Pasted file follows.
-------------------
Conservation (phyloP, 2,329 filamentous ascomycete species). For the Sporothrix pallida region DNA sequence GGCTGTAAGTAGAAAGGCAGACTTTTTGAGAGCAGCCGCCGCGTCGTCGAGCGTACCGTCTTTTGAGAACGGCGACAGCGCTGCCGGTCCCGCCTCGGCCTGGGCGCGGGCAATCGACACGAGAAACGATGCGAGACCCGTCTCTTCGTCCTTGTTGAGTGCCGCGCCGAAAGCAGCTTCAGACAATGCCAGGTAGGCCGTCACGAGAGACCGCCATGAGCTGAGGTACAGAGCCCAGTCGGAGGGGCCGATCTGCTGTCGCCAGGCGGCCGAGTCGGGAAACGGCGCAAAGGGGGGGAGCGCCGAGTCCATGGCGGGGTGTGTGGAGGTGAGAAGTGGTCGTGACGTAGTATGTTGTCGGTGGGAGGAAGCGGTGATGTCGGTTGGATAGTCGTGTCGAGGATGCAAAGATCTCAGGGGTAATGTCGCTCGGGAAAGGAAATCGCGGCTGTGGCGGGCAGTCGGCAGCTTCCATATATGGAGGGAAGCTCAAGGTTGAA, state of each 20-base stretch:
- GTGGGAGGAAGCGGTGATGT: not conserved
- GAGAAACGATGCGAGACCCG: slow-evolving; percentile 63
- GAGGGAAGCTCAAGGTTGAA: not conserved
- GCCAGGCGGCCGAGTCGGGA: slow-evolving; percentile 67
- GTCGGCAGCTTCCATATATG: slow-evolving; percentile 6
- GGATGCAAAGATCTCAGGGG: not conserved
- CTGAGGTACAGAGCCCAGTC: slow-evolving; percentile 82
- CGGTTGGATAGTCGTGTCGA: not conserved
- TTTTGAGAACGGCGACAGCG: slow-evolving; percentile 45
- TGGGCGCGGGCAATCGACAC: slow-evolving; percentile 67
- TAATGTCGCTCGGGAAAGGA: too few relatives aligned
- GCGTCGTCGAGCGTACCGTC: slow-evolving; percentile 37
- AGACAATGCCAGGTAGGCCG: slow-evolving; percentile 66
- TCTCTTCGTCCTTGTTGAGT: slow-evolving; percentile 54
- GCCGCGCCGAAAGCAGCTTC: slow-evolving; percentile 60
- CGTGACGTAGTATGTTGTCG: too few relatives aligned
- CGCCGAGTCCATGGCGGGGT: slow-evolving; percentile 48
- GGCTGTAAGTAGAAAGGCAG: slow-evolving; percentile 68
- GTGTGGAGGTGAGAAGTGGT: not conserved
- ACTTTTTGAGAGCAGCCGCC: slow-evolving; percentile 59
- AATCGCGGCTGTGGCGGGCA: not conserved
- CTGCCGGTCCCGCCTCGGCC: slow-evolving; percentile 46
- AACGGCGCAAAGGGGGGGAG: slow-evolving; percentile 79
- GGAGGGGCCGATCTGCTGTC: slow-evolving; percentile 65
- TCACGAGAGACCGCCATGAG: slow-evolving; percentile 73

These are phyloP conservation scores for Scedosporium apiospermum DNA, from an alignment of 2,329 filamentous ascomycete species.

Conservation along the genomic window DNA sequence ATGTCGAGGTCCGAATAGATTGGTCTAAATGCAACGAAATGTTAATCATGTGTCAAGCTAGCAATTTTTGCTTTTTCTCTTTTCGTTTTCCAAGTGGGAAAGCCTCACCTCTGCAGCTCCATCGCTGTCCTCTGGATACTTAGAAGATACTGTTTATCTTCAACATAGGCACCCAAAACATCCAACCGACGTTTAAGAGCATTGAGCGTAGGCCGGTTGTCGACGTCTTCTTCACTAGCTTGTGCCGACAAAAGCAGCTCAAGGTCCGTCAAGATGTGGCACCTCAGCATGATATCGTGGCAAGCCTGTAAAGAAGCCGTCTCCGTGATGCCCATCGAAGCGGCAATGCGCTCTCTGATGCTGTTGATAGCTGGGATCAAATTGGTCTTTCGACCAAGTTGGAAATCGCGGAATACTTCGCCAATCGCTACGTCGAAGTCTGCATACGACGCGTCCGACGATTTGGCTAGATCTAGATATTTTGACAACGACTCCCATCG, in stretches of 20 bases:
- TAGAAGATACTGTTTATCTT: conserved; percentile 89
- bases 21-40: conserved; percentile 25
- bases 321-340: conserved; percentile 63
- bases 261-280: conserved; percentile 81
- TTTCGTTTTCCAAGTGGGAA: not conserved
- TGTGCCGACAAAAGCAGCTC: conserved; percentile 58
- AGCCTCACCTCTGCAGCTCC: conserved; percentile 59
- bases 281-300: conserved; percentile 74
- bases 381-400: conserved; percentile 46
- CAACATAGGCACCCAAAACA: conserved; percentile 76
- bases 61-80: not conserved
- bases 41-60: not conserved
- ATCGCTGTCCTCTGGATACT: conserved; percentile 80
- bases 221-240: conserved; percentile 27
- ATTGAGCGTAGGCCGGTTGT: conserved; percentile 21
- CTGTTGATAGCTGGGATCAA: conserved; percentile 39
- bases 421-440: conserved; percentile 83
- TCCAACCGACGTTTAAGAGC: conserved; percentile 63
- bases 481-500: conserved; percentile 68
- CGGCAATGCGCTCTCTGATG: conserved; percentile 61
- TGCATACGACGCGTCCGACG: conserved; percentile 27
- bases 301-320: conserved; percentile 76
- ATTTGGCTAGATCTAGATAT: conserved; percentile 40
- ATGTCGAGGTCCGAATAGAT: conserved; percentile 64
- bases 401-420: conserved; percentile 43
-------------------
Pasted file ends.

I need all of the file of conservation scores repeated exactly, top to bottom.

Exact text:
Conservation (phyloP, 2,329 filamentous ascomycete species). For the Sporothrix pallida region DNA sequence GGCTGTAAGTAGAAAGGCAGACTTTTTGAGAGCAGCCGCCGCGTCGTCGAGCGTACCGTCTTTTGAGAACGGCGACAGCGCTGCCGGTCCCGCCTCGGCCTGGGCGCGGGCAATCGACACGAGAAACGATGCGAGACCCGTCTCTTCGTCCTTGTTGAGTGCCGCGCCGAAAGCAGCTTCAGACAATGCCAGGTAGGCCGTCACGAGAGACCGCCATGAGCTGAGGTACAGAGCCCAGTCGGAGGGGCCGATCTGCTGTCGCCAGGCGGCCGAGTCGGGAAACGGCGCAAAGGGGGGGAGCGCCGAGTCCATGGCGGGGTGTGTGGAGGTGAGAAGTGGTCGTGACGTAGTATGTTGTCGGTGGGAGGAAGCGGTGATGTCGGTTGGATAGTCGTGTCGAGGATGCAAAGATCTCAGGGGTAATGTCGCTCGGGAAAGGAAATCGCGGCTGTGGCGGGCAGTCGGCAGCTTCCATATATGGAGGGAAGCTCAAGGTTGAA, state of each 20-base stretch:
- GTGGGAGGAAGCGGTGATGT: not conserved
- GAGAAACGATGCGAGACCCG: slow-evolving; percentile 63
- GAGGGAAGCTCAAGGTTGAA: not conserved
- GCCAGGCGGCCGAGTCGGGA: slow-evolving; percentile 67
- GTCGGCAGCTTCCATATATG: slow-evolving; percentile 6
- GGATGCAAAGATCTCAGGGG: not conserved
- CTGAGGTACAGAGCCCAGTC: slow-evolving; percentile 82
- CGGTTGGATAGTCGTGTCGA: not conserved
- TTTTGAGAACGGCGACAGCG: slow-evolving; percentile 45
- TGGGCGCGGGCAATCGACAC: slow-evolving; percentile 67
- TAATGTCGCTCGGGAAAGGA: too few relatives aligned
- GCGTCGTCGAGCGTACCGTC: slow-evolving; percentile 37
- AGACAATGCCAGGTAGGCCG: slow-evolving; percentile 66
- TCTCTTCGTCCTTGTTGAGT: slow-evolving; percentile 54
- GCCGCGCCGAAAGCAGCTTC: slow-evolving; percentile 60
- CGTGACGTAGTATGTTGTCG: too few relatives aligned
- CGCCGAGTCCATGGCGGGGT: slow-evolving; percentile 48
- GGCTGTAAGTAGAAAGGCAG: slow-evolving; percentile 68
- GTGTGGAGGTGAGAAGTGGT: not conserved
- ACTTTTTGAGAGCAGCCGCC: slow-evolving; percentile 59
- AATCGCGGCTGTGGCGGGCA: not conserved
- CTGCCGGTCCCGCCTCGGCC: slow-evolving; percentile 46
- AACGGCGCAAAGGGGGGGAG: slow-evolving; percentile 79
- GGAGGGGCCGATCTGCTGTC: slow-evolving; percentile 65
- TCACGAGAGACCGCCATGAG: slow-evolving; percentile 73

These are phyloP conservation scores for Scedosporium apiospermum DNA, from an alignment of 2,329 filamentous ascomycete species.

Conservation along the genomic window DNA sequence ATGTCGAGGTCCGAATAGATTGGTCTAAATGCAACGAAATGTTAATCATGTGTCAAGCTAGCAATTTTTGCTTTTTCTCTTTTCGTTTTCCAAGTGGGAAAGCCTCACCTCTGCAGCTCCATCGCTGTCCTCTGGATACTTAGAAGATACTGTTTATCTTCAACATAGGCACCCAAAACATCCAACCGACGTTTAAGAGCATTGAGCGTAGGCCGGTTGTCGACGTCTTCTTCACTAGCTTGTGCCGACAAAAGCAGCTCAAGGTCCGTCAAGATGTGGCACCTCAGCATGATATCGTGGCAAGCCTGTAAAGAAGCCGTCTCCGTGATGCCCATCGAAGCGGCAATGCGCTCTCTGATGCTGTTGATAGCTGGGATCAAATTGGTCTTTCGACCAAGTTGGAAATCGCGGAATACTTCGCCAATCGCTACGTCGAAGTCTGCATACGACGCGTCCGACGATTTGGCTAGATCTAGATATTTTGACAACGACTCCCATCG, in stretches of 20 bases:
- TAGAAGATACTGTTTATCTT: conserved; percentile 89
- bases 21-40: conserved; percentile 25
- bases 321-340: conserved; percentile 63
- bases 261-280: conserved; percentile 81
- TTTCGTTTTCCAAGTGGGAA: not conserved
- TGTGCCGACAAAAGCAGCTC: conserved; percentile 58
- AGCCTCACCTCTGCAGCTCC: conserved; percentile 59
- bases 281-300: conserved; percentile 74
- bases 381-400: conserved; percentile 46
- CAACATAGGCACCCAAAACA: conserved; percentile 76
- bases 61-80: not conserved
- bases 41-60: not conserved
- ATCGCTGTCCTCTGGATACT: conserved; percentile 80
- bases 221-240: conserved; percentile 27
- ATTGAGCGTAGGCCGGTTGT: conserved; percentile 21
- CTGTTGATAGCTGGGATCAA: conserved; percentile 39
- bases 421-440: conserved; percentile 83
- TCCAACCGACGTTTAAGAGC: conserved; percentile 63
- bases 481-500: conserved; percentile 68
- CGGCAATGCGCTCTCTGATG: conserved; percentile 61
- TGCATACGACGCGTCCGACG: conserved; percentile 27
- bases 301-320: conserved; percentile 76
- ATTTGGCTAGATCTAGATAT: conserved; percentile 40
- ATGTCGAGGTCCGAATAGAT: conserved; percentile 64
- bases 401-420: conserved; percentile 43